Apple’s iCloud project: Will it change the world?

7th June 2011

Most analysts are suggesting that Apple is stealing a huge march on its rivals with the most optimistic saying it could virtually replace the PC and quadruple sales of its devices.

Here we bring you a rundown of the story followed by the reactions from a host of different experts and websites including the verdict from top investment and technology analysts.

For those unaware the cloud is a way of effectively storing information in, for want of a better word, cyberspace.

But it is music storage that is stealing the headlines. First, as an I-tunes user, you will be able to access the music you have bought from any device that is I-tunes compatible in the iCloud.

Second, Apple has launched another arguably more radical service "iTunes Match," which could even bring music piracy in from the cold. For $25 a year, Apple will store all other music for you, some of which you may have obtained by ripping or swapping, and it will then pay a whopping 70 per cent of the fee to the music industry publishers involved. 

The move is reported here in detail on Bloomington Pantagraph.

The website notes that Apple has about 225 million credit card-backed accounts on iTunes and it quotes Jeff Price, CEO of TuneCore Inc, a company that helps independent artists sell their music digitally as saying: "If only 10 percent signed up for the convenience of accessing music they hadn't bought there, it could turn into more than $500 million a year in new revenue."

The move has the backing of many of the big music labels, and this has allowed Apple chief executive Steve Jobs to claim his service is now leading edge, stealing a march on Amazon and Google, which have recently launched similar cloud based music services, but without music industry agreements.

The music companies involved include Warner, Universal, EMI and Sony Music Entertainment.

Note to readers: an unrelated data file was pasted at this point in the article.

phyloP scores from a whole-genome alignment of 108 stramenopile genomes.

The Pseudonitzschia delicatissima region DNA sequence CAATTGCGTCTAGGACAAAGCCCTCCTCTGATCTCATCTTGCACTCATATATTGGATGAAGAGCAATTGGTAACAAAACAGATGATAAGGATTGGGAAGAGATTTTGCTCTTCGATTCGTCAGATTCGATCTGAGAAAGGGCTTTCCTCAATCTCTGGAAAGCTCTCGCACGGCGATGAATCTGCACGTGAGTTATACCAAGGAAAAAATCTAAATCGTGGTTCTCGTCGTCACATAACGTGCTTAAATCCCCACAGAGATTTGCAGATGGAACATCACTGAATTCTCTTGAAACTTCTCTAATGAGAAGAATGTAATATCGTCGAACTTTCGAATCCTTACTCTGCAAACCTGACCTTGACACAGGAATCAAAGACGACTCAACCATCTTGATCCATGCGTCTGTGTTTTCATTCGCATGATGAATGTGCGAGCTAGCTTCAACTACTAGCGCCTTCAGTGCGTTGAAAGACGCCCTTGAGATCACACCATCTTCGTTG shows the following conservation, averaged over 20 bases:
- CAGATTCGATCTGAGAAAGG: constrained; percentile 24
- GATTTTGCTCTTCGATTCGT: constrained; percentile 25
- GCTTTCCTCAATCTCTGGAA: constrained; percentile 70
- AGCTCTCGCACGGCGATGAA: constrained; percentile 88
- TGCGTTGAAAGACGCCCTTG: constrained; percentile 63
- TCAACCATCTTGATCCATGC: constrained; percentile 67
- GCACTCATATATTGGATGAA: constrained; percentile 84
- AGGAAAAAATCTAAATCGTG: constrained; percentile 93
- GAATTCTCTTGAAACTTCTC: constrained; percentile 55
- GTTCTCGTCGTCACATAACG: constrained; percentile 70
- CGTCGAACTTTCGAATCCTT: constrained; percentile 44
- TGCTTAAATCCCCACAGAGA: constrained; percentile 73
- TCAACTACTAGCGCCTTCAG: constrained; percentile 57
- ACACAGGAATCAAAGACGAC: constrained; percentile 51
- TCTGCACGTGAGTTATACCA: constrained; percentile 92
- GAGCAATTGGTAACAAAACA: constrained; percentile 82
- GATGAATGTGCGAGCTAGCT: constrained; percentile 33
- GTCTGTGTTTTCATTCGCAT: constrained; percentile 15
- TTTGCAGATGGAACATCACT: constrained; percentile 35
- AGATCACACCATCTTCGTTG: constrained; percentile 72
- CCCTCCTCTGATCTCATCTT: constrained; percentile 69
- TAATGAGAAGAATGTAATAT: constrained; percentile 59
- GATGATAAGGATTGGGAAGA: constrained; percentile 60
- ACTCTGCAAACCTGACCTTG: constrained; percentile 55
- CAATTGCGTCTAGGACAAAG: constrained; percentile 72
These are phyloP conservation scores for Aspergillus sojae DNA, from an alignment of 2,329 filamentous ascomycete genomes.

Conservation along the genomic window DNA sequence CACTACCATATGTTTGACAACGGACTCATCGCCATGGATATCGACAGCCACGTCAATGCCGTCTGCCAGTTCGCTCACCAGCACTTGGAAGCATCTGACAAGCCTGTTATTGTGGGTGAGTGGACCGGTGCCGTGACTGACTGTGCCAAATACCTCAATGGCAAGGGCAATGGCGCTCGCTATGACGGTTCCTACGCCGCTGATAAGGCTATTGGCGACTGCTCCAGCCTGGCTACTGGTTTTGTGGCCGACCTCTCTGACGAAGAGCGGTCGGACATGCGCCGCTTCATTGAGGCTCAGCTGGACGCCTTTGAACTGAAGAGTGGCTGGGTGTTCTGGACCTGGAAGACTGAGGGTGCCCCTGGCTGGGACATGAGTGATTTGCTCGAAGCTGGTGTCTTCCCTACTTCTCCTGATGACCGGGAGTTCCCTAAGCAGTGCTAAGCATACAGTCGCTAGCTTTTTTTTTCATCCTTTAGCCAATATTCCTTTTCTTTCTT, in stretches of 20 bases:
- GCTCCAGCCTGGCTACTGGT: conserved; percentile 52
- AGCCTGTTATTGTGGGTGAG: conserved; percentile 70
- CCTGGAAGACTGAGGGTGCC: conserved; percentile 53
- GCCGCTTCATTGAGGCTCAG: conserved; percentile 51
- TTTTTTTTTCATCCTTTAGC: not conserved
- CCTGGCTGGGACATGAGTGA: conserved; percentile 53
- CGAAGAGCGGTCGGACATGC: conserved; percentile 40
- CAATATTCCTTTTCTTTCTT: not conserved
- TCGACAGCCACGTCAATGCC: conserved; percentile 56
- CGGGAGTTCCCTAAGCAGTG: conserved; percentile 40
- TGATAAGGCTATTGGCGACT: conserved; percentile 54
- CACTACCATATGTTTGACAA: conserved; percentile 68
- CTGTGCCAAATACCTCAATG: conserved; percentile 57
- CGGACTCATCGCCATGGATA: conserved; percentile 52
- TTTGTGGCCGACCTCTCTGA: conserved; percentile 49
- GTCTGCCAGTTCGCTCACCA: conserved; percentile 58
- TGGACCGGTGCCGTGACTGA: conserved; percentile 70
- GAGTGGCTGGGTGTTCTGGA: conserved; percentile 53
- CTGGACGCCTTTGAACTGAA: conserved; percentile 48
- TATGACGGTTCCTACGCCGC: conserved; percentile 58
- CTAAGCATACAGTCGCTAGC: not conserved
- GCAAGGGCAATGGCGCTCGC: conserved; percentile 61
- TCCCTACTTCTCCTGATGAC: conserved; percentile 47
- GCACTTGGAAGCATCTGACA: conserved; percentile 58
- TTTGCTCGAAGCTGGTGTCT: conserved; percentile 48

Here are a range of views on the story:

Specialist music press view

Music website Music Void suggests the iCloud is a very good step in the right direction. However it also notes that it was about time Apple starting working on ‘person' basis, rather than a ‘device' basis. 

It writes: "Thinking of music consumption on a device basis rather than a person basis is simply the wrong worldview and it needs to change, fast. Automatic Downloads are nice move towards a new way of thinking, but of course within the tightly controlled confines of the iTunes ecosystem."

But it is its view on the iTunes Match will produce smiles at Apple.

"This is the sort of locker service Amazon and Google *should* have launched. Instead of having to painfully upload your entire music collection you simply need to scan and match, a process which should take a matter of minutes. It makes a cloud collection a seamless extension of your local collection."

The research consultancy view

Here, writing a blog on Forbes magazine, Frank Gillett, Vice President at Forrester Research now has Apple out in front, with Google at number two and Microsoft a poor third, when it comes to the cloud.

He writes: "With the trifecta of iCloud, Mac OS X Lion, and iOS5, Apple takes the lead in personal cloud implementation and vision, with the broadest support across a user's Macs, Windows PCs, iPhones, and iPads, and deep support for third-party developer integration into iCloud. Google is worth watching as a number two player, but will struggle to match Apple as it tries to move the world's apps into the Chrome browser. Microsoft, with no articulated vision for personal cloud and Windows 8 expected sometime in 2012, lags significantly. Apple has lots of time to keep building momentum for its ecosystem of devices and cloud services."

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